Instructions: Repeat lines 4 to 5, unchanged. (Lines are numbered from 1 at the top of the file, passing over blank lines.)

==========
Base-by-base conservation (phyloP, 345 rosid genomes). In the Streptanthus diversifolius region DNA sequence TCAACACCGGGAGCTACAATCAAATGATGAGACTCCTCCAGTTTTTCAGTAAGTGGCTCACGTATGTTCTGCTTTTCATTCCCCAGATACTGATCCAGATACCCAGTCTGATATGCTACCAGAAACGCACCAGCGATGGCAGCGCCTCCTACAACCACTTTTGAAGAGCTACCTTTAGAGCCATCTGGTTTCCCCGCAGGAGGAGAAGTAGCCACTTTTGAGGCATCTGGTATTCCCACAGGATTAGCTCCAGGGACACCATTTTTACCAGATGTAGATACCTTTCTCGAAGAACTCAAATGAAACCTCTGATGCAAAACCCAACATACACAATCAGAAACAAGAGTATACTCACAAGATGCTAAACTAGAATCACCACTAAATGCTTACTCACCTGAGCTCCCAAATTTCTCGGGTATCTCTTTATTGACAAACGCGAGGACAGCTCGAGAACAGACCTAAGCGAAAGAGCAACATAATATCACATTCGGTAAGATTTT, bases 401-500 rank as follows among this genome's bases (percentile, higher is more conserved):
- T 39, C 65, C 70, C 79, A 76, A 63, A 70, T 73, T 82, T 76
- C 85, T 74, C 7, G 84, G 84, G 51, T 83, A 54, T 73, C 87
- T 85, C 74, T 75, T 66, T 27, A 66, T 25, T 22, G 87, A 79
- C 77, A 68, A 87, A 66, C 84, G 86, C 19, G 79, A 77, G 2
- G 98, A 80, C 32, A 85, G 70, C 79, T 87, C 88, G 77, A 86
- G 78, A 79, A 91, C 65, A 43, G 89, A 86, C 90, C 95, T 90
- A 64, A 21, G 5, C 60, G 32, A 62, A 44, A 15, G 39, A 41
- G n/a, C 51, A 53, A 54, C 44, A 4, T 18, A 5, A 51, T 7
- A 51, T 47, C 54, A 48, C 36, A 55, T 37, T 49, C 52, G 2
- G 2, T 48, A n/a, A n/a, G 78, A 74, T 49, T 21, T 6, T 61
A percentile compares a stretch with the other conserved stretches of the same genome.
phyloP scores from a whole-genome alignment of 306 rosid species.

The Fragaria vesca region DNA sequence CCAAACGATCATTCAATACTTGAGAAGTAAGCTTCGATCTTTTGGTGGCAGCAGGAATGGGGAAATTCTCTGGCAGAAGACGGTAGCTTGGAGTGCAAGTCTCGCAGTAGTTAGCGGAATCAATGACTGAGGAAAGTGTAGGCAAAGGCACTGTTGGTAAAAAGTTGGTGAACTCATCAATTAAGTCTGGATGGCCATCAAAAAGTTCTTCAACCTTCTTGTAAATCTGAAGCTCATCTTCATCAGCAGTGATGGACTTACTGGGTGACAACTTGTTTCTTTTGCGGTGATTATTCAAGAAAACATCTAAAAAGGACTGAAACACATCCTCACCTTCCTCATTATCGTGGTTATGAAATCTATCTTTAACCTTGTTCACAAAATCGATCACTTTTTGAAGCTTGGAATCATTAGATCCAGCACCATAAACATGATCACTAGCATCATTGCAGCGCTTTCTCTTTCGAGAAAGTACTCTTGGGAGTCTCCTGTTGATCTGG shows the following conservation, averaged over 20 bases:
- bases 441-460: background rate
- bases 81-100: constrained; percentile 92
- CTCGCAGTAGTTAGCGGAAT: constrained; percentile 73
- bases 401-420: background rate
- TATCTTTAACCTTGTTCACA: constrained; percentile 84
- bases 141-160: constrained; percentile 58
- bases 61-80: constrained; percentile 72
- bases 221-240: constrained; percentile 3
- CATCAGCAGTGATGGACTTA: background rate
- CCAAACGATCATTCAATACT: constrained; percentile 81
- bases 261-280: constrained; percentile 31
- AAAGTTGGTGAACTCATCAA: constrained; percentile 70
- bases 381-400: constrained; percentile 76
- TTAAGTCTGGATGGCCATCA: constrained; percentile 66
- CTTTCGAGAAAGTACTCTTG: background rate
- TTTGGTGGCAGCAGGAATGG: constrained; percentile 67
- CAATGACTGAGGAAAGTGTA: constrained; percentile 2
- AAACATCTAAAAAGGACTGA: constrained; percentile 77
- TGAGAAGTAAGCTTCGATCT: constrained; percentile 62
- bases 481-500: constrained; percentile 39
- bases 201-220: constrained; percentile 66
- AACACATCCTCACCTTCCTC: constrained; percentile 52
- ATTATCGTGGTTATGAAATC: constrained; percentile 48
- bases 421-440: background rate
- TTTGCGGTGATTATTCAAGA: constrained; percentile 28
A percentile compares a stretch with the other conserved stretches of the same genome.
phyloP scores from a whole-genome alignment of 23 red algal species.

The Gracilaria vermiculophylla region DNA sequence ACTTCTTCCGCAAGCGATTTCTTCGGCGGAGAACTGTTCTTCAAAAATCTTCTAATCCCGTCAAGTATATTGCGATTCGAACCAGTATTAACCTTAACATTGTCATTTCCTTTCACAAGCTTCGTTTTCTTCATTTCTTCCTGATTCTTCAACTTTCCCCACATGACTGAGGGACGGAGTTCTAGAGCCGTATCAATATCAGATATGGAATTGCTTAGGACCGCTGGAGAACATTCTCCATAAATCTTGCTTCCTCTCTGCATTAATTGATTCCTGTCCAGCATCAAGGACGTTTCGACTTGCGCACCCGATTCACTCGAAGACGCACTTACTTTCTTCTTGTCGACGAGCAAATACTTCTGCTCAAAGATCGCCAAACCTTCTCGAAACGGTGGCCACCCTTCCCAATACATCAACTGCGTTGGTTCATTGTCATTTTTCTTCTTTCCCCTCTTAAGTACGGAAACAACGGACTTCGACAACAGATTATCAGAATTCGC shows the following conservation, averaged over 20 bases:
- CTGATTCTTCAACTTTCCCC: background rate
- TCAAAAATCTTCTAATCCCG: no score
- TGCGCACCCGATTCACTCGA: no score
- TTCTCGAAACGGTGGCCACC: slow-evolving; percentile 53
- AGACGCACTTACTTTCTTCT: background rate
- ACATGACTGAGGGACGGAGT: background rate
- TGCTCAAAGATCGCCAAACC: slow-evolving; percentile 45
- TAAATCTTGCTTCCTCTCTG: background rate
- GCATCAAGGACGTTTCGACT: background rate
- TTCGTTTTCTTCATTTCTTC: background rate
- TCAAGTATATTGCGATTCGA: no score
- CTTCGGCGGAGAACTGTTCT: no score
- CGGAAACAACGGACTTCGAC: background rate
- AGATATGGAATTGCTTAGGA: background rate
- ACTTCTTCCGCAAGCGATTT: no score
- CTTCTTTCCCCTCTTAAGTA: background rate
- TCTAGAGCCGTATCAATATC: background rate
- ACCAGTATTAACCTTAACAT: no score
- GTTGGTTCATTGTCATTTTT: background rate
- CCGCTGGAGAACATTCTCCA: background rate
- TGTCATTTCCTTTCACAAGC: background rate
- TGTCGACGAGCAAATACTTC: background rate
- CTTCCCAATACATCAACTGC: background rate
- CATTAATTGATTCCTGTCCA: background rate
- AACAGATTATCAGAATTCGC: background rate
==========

- T 85, C 74, T 75, T 66, T 27, A 66, T 25, T 22, G 87, A 79
- C 77, A 68, A 87, A 66, C 84, G 86, C 19, G 79, A 77, G 2